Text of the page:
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Hat-trick for Connolly in goals feast


Dublin hat-trick hero Diarmuid Connolly tries to get away from Andy Moran at Croke Park yesterday. Photo: Ray McManus / Sportsfile

Dublin hat-trick hero Diarmuid Connolly tries to get away from Andy Moran at Croke Park yesterday. Photo: Ray McManus / Sportsfile

Dublin hat-trick hero Diarmuid Connolly tries to get away from Andy Moran at Croke Park yesterday. Photo: Ray McManus / Sportsfile

Dublin hit an exhibition match scoreline but still felt largely frustrated at the end, while Mayo scored enough to win most games comfortably, but still left Croke Park empty-handed.

That's the tale of a strange game which produced a combined total of

7-28, a return which both sets of defenders would rather not be reminded about. But they most assuredly will by managers Pat Gilroy and James Horan, although both will also be interviewing others as there was considerable evidence to suggest that all the blame for the high concession rate couldn't be solely attributed to the back six. "If we defend like that in the summer, we won't be mapped," said Gilroy whose frustration was understandable. He had watched his rampant attackers raid the Mayo bank so often in the opening 25 minutes it looked as if they might yield a record haul, but then had to endure the sight of his own defence being swamped by a green-and-red revival tide which threatened to wash Dublin away.

So, what had been responsible for the remarkable turnaround which took Mayo from 14 points down after 23 minutes to being level after 45 minutes?

Gilroy had no doubts as to the reason for Dublin's implosion. "Pure laziness. If you don't track back, that's what happens at this level," he said.


Truly, an unusual game where the scoring sequence defied logic.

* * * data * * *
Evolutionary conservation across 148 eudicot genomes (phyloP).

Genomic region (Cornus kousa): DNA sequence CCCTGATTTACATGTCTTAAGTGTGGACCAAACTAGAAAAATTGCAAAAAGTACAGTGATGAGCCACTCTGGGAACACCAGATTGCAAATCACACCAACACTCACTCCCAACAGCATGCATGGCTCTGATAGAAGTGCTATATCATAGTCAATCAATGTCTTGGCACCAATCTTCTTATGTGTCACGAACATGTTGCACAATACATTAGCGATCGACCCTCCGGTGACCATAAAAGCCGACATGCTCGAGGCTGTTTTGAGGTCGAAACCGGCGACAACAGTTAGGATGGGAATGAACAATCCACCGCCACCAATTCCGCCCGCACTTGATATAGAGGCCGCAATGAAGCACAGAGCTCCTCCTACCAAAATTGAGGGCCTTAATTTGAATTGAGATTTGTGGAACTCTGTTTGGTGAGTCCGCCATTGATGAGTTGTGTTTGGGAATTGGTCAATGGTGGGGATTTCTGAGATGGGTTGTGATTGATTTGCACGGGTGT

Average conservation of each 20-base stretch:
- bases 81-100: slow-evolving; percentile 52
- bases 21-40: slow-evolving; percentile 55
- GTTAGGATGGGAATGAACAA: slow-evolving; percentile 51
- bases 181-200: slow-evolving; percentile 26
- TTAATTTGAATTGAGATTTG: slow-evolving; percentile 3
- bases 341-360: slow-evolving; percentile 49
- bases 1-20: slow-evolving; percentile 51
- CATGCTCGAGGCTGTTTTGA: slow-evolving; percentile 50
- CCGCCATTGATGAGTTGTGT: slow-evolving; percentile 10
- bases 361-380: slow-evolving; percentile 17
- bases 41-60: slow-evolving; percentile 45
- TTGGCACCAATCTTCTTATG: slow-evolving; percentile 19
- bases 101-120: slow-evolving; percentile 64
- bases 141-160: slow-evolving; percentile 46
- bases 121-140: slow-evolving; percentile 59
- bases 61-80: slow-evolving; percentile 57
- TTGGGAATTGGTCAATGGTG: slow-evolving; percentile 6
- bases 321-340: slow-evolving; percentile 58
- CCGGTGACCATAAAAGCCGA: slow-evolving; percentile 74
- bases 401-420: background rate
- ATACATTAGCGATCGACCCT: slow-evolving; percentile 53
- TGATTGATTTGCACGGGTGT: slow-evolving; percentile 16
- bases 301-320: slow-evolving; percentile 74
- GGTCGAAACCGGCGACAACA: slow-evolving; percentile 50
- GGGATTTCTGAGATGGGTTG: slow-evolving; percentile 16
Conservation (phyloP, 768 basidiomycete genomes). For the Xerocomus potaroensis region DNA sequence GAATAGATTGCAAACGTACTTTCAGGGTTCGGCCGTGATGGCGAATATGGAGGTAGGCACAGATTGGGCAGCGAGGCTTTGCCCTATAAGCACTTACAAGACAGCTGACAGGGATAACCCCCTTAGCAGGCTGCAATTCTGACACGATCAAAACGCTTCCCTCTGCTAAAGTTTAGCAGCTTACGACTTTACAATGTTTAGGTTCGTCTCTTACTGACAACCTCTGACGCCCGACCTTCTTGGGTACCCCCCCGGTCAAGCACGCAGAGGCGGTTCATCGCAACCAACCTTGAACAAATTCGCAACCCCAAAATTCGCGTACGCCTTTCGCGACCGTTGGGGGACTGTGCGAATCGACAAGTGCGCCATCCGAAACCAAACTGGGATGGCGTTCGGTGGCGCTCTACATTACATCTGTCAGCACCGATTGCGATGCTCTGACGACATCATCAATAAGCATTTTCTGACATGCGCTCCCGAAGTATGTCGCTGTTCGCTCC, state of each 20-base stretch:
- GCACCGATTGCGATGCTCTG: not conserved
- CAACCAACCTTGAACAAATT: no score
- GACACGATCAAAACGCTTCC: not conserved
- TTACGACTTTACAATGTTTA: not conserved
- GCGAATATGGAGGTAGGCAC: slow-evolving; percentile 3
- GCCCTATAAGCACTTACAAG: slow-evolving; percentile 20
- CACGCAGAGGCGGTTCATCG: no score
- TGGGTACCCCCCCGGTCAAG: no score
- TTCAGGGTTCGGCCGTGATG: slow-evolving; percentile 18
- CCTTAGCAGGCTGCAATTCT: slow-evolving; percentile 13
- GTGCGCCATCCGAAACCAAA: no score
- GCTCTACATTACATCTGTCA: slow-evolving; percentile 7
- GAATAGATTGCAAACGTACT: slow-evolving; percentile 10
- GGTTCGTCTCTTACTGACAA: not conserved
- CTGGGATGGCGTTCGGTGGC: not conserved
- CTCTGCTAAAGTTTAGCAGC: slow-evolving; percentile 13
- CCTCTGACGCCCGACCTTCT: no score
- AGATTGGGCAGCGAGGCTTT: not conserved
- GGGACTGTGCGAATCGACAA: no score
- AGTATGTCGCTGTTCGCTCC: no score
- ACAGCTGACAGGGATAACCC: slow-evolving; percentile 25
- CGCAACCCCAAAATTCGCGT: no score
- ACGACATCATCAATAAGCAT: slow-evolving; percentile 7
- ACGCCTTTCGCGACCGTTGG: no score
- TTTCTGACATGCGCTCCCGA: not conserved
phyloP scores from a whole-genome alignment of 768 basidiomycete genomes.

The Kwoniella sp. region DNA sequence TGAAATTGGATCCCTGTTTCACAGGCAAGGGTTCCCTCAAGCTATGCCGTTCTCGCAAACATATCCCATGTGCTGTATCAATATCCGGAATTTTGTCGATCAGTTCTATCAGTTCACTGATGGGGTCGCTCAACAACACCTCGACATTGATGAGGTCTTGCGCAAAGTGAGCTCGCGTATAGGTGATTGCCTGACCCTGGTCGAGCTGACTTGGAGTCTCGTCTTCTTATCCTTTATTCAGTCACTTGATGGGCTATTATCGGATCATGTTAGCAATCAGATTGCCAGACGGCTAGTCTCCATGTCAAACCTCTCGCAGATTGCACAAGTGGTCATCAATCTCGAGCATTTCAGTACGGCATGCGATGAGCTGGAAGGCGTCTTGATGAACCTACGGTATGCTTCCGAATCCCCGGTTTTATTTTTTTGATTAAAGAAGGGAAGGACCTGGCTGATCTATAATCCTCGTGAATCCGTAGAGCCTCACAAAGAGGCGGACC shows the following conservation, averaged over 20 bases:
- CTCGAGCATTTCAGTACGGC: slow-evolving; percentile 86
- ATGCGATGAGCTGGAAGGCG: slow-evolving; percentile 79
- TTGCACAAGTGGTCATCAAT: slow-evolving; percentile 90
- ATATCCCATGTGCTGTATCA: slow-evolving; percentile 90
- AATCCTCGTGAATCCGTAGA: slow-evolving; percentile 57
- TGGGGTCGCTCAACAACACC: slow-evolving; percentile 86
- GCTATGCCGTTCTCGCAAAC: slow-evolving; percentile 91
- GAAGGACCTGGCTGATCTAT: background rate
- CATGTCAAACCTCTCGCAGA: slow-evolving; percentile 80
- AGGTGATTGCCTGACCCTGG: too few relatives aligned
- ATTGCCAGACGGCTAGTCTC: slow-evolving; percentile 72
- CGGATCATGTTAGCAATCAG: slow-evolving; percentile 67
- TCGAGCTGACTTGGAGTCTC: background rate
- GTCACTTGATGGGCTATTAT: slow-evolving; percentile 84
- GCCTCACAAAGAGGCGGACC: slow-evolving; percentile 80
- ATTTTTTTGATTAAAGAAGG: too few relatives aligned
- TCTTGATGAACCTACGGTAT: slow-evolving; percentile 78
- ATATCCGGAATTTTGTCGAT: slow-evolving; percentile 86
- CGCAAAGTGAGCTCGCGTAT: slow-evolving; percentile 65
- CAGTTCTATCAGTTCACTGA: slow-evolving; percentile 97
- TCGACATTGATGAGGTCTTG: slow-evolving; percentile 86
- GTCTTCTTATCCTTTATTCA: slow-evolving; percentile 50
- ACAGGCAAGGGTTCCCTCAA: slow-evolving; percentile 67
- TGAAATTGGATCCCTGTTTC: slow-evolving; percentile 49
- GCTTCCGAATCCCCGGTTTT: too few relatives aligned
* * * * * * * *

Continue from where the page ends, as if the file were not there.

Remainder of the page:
Dublin won the first 23 minutes by 4-4 to 0-2; Mayo won the next 22 minutes by 3-9 to 0-4; Dublin won the final 25 minutes by 0-7 to 0-2. The first two segments were quite bizarre, with either side enjoying a level of dominance rarely seen at inter-county level.

Mossy Quinn thumped home Dublin's first goal in the sixth minute and Diarmuid Connolly followed up with further goals in the 16th, 18th and 23rd minutes, en route to a personal tally of 3-3, all from open play.

The Mayo defence were so far off the pace in that period that it looked as if they had been hit by tranquilising darts. Nor were they any sharper in attack, having missed at least five good chances.

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A 4-4 to 0-2 scoreline was embarrassing for Mayo, but, in fairness, they showed commendable courage to begin a revival when they might just as easily have folded their tents and settled for a thrashing.

"When you look at where we were at that stage and where we were in the second half, it was encouraging. We didn't work nearly hard enough in the opening period and if you do that against top-class teams, you pay the price," said Horan.

Having built up a 14-point lead, it was understandable that Dublin wouldn't maintain the high pressure rate, but neither should they have switched off to a degree where Mayo were allowed to haul themselves level.

Mayo's recovery began with a five-point burst, followed by a 33rd-minute goal by Jason Doherty, who is creating an excellent reputation as an opportunist finisher. Still, when Dublin took a 4-8 to 1-9 lead into half-time, they might have felt that the second half would be a comfortable stroll in the pleasant spring sunshine.

Instead, it took a dramatic twist as a second goal from Doherty (40) and one from Alan Freeman (42), and points by Aidan Campbell and Andy Moran levelled it up (4-8 to 3-11).